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but that market may exist where access to larger bikes is restricted. For example in Malaysia if you buy bigger then a 250 you're hit with 40% in taxes IIRC.

There could be a huge opportunity there, AFAIK the Japanese are making money hand over fist in those regions, NA is quickly becoming the second fiddle to SE asia in terms of moto sales...
I think you make a good point about countries that have engine capacity limits but their governments would soon jump on power outputs if 250 cc sc bikes started to make real power .
 

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I remember riding the old GPZ 750 Turbo and I was very impressed with it back in the day and I don't remember it being a "dog " at low revs , maybe a bit laggie but very fast .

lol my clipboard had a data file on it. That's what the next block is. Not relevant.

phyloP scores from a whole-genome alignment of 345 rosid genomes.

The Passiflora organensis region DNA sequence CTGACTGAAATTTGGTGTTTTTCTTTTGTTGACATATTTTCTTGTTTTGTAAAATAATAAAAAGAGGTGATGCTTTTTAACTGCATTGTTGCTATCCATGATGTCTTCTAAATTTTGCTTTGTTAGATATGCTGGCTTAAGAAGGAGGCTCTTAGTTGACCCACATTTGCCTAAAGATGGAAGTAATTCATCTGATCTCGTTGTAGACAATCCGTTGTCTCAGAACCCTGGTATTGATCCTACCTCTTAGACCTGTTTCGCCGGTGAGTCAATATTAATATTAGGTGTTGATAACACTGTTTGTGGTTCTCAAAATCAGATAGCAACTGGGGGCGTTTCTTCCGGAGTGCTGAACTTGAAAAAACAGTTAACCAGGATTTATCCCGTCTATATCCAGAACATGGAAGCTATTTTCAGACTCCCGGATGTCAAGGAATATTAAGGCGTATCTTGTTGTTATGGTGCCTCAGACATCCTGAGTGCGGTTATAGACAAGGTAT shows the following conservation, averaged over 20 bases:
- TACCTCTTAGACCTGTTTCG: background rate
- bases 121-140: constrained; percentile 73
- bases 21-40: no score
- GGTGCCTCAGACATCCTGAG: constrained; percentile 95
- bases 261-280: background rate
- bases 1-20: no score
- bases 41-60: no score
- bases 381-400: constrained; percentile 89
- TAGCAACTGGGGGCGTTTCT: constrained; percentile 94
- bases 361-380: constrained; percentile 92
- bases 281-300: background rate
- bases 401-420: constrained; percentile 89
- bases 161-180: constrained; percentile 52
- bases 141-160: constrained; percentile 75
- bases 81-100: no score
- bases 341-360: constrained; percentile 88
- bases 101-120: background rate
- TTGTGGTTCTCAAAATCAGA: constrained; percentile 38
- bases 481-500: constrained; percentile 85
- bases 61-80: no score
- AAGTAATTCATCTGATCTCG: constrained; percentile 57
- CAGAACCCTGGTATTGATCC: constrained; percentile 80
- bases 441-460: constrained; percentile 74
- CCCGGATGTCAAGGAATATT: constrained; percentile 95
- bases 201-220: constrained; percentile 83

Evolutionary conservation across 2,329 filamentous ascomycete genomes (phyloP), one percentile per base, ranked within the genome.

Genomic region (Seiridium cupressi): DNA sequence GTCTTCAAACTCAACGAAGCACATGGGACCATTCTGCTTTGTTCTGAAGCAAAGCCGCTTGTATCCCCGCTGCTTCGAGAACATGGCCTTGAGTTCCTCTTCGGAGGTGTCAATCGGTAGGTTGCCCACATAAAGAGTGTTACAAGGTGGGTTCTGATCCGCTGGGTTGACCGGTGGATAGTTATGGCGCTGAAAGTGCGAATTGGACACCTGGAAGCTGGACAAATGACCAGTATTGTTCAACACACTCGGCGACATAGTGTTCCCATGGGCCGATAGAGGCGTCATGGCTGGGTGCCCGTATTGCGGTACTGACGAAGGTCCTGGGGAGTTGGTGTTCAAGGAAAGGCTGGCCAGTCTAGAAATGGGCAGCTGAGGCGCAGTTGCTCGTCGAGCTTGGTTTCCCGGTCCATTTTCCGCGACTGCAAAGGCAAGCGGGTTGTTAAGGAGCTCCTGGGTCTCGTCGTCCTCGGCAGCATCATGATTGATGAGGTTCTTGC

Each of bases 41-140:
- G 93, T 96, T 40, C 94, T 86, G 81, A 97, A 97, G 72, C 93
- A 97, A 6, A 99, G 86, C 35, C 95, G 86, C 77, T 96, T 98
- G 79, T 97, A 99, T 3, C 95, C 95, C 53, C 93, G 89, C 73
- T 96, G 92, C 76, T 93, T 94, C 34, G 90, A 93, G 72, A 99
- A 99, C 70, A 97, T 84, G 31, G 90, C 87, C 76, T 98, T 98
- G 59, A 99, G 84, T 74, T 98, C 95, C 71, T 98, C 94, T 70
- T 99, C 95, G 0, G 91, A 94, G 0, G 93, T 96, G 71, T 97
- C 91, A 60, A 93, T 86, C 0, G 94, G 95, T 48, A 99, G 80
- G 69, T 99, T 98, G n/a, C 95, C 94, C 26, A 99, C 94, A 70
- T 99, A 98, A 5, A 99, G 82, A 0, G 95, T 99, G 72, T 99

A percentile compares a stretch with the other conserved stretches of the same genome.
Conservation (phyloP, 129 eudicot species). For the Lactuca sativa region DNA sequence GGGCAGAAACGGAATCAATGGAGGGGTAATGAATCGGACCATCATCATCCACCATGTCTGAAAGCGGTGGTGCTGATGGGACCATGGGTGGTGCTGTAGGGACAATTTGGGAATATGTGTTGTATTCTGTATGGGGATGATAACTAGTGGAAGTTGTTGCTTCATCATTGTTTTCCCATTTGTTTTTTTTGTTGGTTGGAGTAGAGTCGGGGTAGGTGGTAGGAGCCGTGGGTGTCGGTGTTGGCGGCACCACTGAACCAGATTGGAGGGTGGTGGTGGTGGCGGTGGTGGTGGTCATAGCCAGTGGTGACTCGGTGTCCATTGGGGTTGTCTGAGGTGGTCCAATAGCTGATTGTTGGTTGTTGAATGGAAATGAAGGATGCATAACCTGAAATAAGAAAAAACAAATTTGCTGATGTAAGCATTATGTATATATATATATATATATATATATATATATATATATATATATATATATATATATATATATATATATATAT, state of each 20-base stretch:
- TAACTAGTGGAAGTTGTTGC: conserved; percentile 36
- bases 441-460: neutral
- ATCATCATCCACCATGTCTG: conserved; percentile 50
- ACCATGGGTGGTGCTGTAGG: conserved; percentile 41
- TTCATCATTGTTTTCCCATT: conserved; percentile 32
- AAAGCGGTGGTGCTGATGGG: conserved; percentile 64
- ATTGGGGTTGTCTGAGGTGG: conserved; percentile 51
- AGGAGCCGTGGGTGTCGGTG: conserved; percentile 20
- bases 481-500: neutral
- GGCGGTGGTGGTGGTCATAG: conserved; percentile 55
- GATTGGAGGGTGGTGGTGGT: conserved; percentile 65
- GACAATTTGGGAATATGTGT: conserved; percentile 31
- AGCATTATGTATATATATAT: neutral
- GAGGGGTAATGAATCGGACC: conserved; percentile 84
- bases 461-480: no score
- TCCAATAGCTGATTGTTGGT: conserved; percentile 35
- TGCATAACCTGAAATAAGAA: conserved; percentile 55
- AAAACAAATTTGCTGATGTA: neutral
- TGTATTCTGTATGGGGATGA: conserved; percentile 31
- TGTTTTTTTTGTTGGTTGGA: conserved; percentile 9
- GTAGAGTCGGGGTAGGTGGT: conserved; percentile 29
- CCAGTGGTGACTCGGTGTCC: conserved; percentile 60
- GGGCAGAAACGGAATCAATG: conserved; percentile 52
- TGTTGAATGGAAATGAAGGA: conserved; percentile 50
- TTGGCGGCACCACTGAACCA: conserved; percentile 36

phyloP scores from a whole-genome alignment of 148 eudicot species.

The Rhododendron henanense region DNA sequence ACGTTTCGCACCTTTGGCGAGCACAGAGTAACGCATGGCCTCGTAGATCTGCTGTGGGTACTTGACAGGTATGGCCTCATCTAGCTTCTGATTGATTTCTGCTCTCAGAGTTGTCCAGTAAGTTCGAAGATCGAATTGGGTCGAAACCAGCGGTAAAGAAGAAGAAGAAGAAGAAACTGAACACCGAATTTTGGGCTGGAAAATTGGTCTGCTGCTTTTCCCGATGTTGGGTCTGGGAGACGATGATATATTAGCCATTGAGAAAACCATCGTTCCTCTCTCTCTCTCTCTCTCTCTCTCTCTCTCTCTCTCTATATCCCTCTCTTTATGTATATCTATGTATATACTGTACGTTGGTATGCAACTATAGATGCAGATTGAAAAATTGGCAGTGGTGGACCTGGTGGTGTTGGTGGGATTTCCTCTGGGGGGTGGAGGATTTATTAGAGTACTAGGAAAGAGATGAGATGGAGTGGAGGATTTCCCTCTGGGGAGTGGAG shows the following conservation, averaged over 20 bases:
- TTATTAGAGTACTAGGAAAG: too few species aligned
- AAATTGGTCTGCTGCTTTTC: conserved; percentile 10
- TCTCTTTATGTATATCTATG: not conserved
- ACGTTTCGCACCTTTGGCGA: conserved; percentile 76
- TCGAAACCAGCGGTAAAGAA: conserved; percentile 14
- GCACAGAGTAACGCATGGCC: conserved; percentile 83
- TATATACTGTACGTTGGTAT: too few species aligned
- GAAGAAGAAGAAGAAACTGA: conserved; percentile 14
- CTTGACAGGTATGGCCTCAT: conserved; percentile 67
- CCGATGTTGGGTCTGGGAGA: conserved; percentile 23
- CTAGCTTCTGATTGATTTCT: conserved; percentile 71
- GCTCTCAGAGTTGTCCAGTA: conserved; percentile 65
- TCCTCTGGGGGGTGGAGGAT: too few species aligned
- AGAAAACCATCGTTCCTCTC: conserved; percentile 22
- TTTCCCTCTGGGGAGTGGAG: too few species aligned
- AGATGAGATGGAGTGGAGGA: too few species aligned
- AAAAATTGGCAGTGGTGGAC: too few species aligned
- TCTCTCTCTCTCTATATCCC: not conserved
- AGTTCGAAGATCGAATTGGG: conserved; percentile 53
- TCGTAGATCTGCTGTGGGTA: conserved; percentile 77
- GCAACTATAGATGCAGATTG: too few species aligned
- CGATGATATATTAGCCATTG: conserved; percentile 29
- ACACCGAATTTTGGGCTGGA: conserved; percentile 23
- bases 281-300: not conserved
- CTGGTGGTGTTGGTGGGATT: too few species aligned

It may have been awhile since you rode one, trust me, those low compression bikes were dogs on the low end. I hate riding them in the twisties as the power is still unpredictable. A high-compression, twin with lots of torque is the best, but a lightweight four is a close second.
Yep thinking about it was over thirty years ago so you could well be correct , s#hit even my moped felt like a rocket ship back then !
 

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I remember riding the old GPZ 750 Turbo and I was very impressed with it back in the day and I don't remember it being a "dog " at low revs , maybe a bit laggie but very fast .

It may have been awhile since you rode one, trust me, those low compression bikes were dogs on the low end. I hate riding them in the twisties as the power is still unpredictable. A high-compression, twin with lots of torque is the best, but a lightweight four is a close second.
i rode mine 2 weeks ago.....trust me its no dog...completely stock unrestored..only mods is race mode enabled and a small hidden blow of valve higher fuel pressure.great bikes one of my favs:)